Pierre Yovanovitch’s Love collection installed in an exhibition at R & Company

Discover the Inspiration Behind Pierre Yovanovitch’s Unique, Art-Filled Designs

The visionary behind some of the world’s most artful residences and restaurants opens up about his elegant influences

Pierre Yovanovitch. Photo: VINCENT DESAILLY

An enviable, understated elegance permeates the work of interior architect Pierre Yovanovitch. With offices in Paris and New York, his namesake firm conjures beauty around the globe—from the private homes of major art collectors to buzzy, new restaurants like Hélène Darroze at the Connaught in London. As a collector himself, he’s a staple at the vernissages of fairs and shows, which may explain the exceptional color palettes of his interiors and the incredible lines of his furniture collections. Other trademarks include his sensitivity to historical spaces and his deft hand at balancing the importance of art, architecture, and furnishings. His overriding genius, however, may just lie in the sense of whimsy that enhances his sophisticated aesthetic, infusing his designs with wit and personality. Here, he shares his passions, inspirations, and more.

Peter Zimmermann’s Saturn P (2010) hangs in Yovanovitch’s home in Fabrègues, France. Photo: JÉRÔME GALLAND

My office in Paris is, in many ways, a perfect reflection of our design work as it blends the historic elements of the building with the contemporary furniture and artworks in the space. It is quintessentially French in its layout, with its interior courtyard and winding staircase in the center of the building.

I started my career as a menswear designer for the late Pierre Cardin, who continues to be an incredible influence on me. His mastery of volume and fit and his forward-thinking imagination are all traits that I strive to integrate in my work today.

Inside Pierre Yovanovitch's Paris headquarters. Photo: JEAN-FRANÇOIS JAUSSAUD/LUXPRODUCTIONS

Something that is uniquely me is my wool sweater from Cardin, which I have kept with me for 20 years. It’s all pilled, but it’s my masterpiece. It’s impossible to find another blue like this one!     

“Art plays a central role in my work”

Pierre Yovanovitch

I’ve always had a passion for classic design pieces from the Swedish Grace period. It’s a wonderful mix of purity and sophistication with some radicalness. I especially love Uno Åhrén and, of course, Axel Einar Hjorth.  

Ljubljana, Slovenia. Photo: MLENNY/GETTY IMAGES

I recently traveled to Ljubljana, Slovenia, to visit the architecture of Jože Plečnik. That trip reminded me how emotionally rich traveling with a purpose and topic can be. It gave me wings.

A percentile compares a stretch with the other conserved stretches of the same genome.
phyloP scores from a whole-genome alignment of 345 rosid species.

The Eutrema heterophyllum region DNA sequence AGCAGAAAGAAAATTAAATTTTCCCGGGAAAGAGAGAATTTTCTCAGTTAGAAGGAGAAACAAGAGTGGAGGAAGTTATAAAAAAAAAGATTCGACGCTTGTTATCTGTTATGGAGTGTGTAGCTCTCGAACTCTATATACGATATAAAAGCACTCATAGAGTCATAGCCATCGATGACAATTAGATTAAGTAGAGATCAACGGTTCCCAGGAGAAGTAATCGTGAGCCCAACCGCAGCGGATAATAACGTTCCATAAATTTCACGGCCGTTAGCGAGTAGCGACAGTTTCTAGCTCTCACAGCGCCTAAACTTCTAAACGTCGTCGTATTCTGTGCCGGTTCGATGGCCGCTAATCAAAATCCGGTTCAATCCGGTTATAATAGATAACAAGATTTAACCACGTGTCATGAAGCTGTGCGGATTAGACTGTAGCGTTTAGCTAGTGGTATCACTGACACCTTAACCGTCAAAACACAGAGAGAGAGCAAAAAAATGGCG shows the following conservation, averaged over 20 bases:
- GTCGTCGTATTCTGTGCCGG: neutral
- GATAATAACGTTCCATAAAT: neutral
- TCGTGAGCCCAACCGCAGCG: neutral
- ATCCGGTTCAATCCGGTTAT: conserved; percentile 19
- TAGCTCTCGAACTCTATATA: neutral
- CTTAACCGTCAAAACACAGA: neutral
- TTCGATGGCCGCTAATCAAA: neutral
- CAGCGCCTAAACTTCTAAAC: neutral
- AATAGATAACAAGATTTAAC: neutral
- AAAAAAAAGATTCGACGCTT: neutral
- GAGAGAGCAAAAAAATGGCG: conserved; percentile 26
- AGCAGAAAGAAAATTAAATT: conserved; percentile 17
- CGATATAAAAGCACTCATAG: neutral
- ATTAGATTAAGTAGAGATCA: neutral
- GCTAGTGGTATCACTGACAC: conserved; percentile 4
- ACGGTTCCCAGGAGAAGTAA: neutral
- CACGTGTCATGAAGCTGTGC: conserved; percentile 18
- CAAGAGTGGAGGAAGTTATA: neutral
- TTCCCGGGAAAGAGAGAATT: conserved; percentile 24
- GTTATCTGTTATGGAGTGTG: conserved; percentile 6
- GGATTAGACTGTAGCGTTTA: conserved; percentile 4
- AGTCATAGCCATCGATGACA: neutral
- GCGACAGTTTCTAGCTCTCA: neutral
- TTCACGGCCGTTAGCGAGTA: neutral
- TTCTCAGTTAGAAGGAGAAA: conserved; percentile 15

Pieces from the designer’s Love collection for R & Company. Photo: STEPHEN KENT JOHNSON

My new collection of furniture and lighting, Love, was an incredible labor of, well, love. We worked with specialty craftsmen throughout Europe to create each piece. It’s based on a story line I developed centered on the love musings of an imaginary character, Miss Oops. These kinds of narrations are a key component of my design work.

The designer’s “Gerard” Monsieur Oops Boyfriend chair and “Catherine” Madame Oops Girlfriend chair at R & Company. Photo: JEAN-FRANÇOIS JAUSSAUD/LUXPRODUCTIONS

We recently completed Le Coucou, a luxury ski resort in Méribel, France. We wanted to seamlessly combine all the amenities of a five-star hotel with the comfort of a beautifully designed residence for this property. We created 130 site-specific furniture and lighting pieces, and I hand-selected more than 160 artworks to be sure that each corner of the space felt special.

Valentin Carron’s The Noisily Placid Fickle, Perennial Glass (2019). Photo: JULIEN GREMAUD, COURTESY OF DAVID KORDANSKY GALLERY, LOS ANGELES

Up next for the firm, we are very excited to unveil my design for the collection of penthouses for the XI in New York City’s Chelsea neighborhood, which is slated to open later this year.

Art plays a central role in my work. Right now, I really love the work of Valentin Carron. I feel close to his universe—his art is always surprising and so good. 

The Claire Tabouret painting inside the chapel at Yovanovitch’s home in Fabrègues. Photo: JULIEN OPPENHEIM

I had commissioned Claire Tabouret to create a few paintings and knew I wanted her to do something on a larger scale. Claire’s work is so emotive and powerful that I thought it would be perfect for something special in the abandoned chapel on my property in Provence. The scene she created is stunning and immersive and, in many ways, repurposes the building, true to its origins, as a place of quiet reflection.

A version of this article first appeared in print in our 2020 Summer issue under the headline “Perfectly Pierre.” Subscribe to the magazine.


Pierre Yovanovitch Transforms a Brussels Townhouse for Major Collectors

Cover: Pierre Yovanovitch’s Love collection installed in an exhibition at R & Company


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